During Monday’s virtual Humans to Mars summit, SpaceX CEO Elon Musk elaborated on his grand ambitions of building a self-sustaining city on Mars by the year 2050 — and the potential dangers settlers will face in the construction of such an extraplanetary civilization.
“Getting to Mars, I think, is not the fundamental issue,” he said during the event, as quoted by CNBC. “The fundamental issue is building a base, building a city on Mars that is self-sustaining.”
“I want to emphasize, this is a very hard and dangerous and difficult thing,” he added. “Not for the faint of heart. Good chance you’ll die. And it’s going to be tough, tough going, but it’ll be pretty glorious if it works out.”
Musk also discussed progress on his space company’s Starship, a gigantic spacecraft that’s meant to ferry up to 100 passengers or 100 tons of cargo as far as Mars.
Building a Martian city using Starship would be an undertaking of unprecedented proportions. Last year, Musk claimed that “a thousand [Starships] will be needed to create a sustainable Mars city as the planets align only once every two years,” as Musk wrote in a November 2019 tweet.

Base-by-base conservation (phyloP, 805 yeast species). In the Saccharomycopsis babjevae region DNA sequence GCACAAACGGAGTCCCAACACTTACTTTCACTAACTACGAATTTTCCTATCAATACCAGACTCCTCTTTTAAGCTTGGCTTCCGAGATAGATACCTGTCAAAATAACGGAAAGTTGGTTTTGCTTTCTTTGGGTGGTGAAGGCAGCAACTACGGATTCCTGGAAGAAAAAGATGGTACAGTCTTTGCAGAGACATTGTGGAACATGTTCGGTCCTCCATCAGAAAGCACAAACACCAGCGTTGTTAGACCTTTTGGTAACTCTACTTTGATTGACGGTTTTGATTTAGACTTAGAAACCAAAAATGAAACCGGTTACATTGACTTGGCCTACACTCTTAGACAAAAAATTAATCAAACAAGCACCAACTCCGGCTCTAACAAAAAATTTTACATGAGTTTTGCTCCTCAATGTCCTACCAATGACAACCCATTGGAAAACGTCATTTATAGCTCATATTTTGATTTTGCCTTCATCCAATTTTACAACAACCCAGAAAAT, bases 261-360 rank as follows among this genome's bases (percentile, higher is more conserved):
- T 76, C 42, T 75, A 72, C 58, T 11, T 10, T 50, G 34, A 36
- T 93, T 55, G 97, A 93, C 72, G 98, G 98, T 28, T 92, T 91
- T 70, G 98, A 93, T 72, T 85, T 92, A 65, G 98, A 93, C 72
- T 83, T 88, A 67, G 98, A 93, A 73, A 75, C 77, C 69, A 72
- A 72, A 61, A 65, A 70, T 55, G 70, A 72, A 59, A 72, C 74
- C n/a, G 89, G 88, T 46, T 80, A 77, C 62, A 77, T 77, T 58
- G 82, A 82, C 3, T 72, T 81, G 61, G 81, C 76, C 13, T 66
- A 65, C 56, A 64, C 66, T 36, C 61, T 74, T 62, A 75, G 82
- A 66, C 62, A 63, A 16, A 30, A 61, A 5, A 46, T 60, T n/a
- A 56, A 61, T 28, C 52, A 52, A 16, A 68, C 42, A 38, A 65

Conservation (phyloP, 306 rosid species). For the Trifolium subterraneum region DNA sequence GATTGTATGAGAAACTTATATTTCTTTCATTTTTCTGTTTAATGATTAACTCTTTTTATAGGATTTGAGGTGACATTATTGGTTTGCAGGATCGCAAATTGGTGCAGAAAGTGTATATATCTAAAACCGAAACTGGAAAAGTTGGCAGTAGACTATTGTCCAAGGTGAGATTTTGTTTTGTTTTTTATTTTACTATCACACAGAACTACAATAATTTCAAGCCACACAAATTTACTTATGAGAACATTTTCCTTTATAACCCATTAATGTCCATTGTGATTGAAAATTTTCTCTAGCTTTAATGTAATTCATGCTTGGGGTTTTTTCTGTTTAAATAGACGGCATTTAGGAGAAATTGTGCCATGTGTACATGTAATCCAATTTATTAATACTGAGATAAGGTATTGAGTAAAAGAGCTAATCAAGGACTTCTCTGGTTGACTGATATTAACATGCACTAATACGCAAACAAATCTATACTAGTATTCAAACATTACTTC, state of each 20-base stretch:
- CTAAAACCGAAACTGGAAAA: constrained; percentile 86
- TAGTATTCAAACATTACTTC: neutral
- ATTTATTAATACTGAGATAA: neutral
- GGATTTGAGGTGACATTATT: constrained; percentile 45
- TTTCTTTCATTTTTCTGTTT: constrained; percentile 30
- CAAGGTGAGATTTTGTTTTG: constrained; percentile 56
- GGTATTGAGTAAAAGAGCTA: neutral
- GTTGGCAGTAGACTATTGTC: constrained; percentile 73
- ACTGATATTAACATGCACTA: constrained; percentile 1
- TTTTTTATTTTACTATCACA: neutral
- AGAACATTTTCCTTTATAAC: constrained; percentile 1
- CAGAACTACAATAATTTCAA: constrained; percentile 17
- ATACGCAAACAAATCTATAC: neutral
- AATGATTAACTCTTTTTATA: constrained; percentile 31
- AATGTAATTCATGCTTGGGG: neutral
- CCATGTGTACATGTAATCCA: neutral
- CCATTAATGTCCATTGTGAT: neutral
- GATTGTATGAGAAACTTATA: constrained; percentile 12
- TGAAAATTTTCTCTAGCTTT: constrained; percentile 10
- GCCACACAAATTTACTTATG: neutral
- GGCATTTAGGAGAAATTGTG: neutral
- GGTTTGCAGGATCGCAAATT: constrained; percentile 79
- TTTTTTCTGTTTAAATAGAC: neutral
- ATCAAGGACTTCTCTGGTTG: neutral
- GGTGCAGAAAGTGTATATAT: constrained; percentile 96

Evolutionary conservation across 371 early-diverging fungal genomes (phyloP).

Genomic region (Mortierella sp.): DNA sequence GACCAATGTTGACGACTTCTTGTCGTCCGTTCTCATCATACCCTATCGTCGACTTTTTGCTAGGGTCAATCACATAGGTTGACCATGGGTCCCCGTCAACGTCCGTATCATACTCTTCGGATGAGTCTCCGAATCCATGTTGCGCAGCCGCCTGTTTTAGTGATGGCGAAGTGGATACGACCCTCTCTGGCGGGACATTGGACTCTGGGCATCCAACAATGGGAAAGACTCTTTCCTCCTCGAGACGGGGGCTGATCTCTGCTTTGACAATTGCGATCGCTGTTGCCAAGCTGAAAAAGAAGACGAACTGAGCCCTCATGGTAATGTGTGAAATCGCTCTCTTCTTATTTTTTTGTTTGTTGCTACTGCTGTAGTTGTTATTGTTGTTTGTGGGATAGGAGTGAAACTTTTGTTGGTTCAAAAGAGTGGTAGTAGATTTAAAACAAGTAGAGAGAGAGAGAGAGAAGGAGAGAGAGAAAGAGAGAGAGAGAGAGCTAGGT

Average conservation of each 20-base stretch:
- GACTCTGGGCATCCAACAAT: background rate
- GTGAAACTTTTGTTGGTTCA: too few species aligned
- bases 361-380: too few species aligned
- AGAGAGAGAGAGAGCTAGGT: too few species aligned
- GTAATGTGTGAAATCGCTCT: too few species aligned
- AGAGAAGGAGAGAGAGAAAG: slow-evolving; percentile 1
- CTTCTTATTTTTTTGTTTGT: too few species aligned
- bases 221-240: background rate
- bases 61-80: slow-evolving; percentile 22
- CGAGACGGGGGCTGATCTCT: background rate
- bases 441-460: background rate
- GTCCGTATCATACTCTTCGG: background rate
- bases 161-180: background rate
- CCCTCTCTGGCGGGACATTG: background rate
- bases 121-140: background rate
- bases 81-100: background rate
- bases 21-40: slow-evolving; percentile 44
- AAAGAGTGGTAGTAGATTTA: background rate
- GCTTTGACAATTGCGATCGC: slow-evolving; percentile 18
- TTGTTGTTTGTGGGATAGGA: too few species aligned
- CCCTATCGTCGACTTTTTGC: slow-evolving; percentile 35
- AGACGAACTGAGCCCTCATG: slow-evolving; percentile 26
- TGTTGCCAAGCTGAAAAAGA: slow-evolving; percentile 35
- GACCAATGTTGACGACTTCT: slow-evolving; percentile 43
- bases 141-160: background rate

“We’re making good progress,” Musk noted during Monday’s summit. “The thing that really impedes progress on Starship is the production system… A year ago there was nothing there and now we’ve got quite a lot of production capability. So we’re rapidly making more and more ships.”
The CEO also said that SpaceX will “do hundreds of missions with satellites before we put people” on board Starship.
The company recently “hopped” the fifth iteration of its full-scale Starship prototype to a height of 150 meters. Many future prototypes are already under construction, as well as the Super Heavy, a gigantic rocket booster meant to launch Starship.